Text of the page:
German investor sentiment improves in August as recovery hopes rise

BERLIN (Reuters) - Investor sentiment in Germany picked up more than expected in August, a ZEW survey showed on Tuesday, reflecting hopes that Europe’s biggest economy is on the road to recovery after the devastation caused by the coronavirus pandemic.

The ZEW survey of investors’ economic sentiment rose to 71.5 from 59.3 points the previous month, far exceeding a forecast for 58.0 in a Reuters poll of economists.

“Hopes for a speedy economic recovery have continued to grow,” said ZEW President Achim Wambach.

Experts were much more downbeat about current conditions, however. The index tracking those dropped to -81.3 points from -80.9 the previous month. That compared with a Reuters consensus forecast of -68.8 points.

The German economy shrank by 10.1% in the second quarter, its steepest rate on record as consumer spending, company investment and exports collapsed at the peak of the COVID-19 pandemic, wiping out nearly 10 years of growth.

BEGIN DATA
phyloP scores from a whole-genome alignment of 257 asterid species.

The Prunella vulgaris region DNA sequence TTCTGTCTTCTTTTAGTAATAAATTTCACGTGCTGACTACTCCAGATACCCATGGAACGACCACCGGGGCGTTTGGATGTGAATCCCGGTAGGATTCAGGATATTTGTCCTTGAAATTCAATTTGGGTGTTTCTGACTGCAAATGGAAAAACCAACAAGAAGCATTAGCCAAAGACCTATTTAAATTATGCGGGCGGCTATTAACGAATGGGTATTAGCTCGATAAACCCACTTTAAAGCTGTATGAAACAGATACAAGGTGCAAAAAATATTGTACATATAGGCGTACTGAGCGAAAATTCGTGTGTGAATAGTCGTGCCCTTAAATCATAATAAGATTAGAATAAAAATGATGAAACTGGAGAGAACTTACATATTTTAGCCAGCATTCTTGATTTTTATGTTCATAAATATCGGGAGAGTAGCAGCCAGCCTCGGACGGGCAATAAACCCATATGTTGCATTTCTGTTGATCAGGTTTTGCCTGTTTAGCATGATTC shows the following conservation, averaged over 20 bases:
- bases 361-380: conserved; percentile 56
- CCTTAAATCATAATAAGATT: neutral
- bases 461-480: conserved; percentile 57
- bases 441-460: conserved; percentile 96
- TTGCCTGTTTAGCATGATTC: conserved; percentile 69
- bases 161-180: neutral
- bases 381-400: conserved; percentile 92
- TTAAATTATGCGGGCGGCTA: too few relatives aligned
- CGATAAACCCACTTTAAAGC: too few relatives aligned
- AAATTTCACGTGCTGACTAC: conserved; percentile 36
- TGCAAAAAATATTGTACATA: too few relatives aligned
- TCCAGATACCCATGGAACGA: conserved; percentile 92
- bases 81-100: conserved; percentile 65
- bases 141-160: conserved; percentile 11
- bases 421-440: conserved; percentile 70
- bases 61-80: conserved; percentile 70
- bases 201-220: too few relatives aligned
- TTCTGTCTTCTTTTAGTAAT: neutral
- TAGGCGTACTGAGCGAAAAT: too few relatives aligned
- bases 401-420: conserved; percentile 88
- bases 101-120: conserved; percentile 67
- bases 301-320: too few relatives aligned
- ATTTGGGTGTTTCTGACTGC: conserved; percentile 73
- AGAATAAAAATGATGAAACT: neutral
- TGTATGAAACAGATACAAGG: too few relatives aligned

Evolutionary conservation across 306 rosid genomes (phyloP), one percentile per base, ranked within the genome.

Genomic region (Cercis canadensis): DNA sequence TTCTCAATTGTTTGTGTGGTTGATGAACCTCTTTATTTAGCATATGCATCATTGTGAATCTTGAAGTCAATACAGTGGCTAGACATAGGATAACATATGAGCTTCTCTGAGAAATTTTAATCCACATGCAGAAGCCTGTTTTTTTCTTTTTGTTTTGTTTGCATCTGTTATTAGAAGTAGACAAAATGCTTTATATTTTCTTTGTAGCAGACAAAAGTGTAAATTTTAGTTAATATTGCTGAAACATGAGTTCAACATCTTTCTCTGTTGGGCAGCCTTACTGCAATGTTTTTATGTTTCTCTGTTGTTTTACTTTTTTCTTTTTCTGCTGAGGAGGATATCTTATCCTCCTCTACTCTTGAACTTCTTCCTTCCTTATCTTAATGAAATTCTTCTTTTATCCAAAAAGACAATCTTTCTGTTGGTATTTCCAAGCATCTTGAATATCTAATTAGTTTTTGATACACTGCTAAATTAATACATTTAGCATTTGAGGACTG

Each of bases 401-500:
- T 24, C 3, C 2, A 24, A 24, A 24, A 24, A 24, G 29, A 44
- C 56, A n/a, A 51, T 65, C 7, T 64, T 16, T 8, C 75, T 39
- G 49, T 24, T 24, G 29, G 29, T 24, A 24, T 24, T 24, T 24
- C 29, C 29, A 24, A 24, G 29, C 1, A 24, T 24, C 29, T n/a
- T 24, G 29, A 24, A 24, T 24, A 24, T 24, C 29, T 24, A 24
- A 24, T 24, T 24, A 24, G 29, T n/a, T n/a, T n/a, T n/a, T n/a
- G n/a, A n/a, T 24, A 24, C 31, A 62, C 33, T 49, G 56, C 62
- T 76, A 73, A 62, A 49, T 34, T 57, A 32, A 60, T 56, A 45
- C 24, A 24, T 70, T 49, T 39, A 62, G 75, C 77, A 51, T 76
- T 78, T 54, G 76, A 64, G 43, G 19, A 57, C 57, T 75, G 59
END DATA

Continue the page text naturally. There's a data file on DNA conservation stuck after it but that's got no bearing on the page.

Wambach said assessments from individual sectors showed that experts expect a general recovery, especially in domestic sectors. “However, the still very poor earnings expectations for the banking sector and insurers regarding the coming six months give cause for concern,” he added.

The government hopes its more than 130 billion euro ($153.17 billion) stimulus package will help a return to growth. It expects the economy to shrink by 6.3% this year and expand 5.2% in 2021.

“Signs of a strong economic recovery in the summer are continuing,” said LBBW economist Uwe Burkert. “However, the danger of an expectation bubble, triggered by massive fiscal and monetary policy impulses, which mainly boost financial markets, is not off the table,” he added.

($1 = 0.8488 euros)

Additional reporting by Rene Wagner and Klaus Lauer; Reporting by Madeline Chambers; Editing by Michelle Martin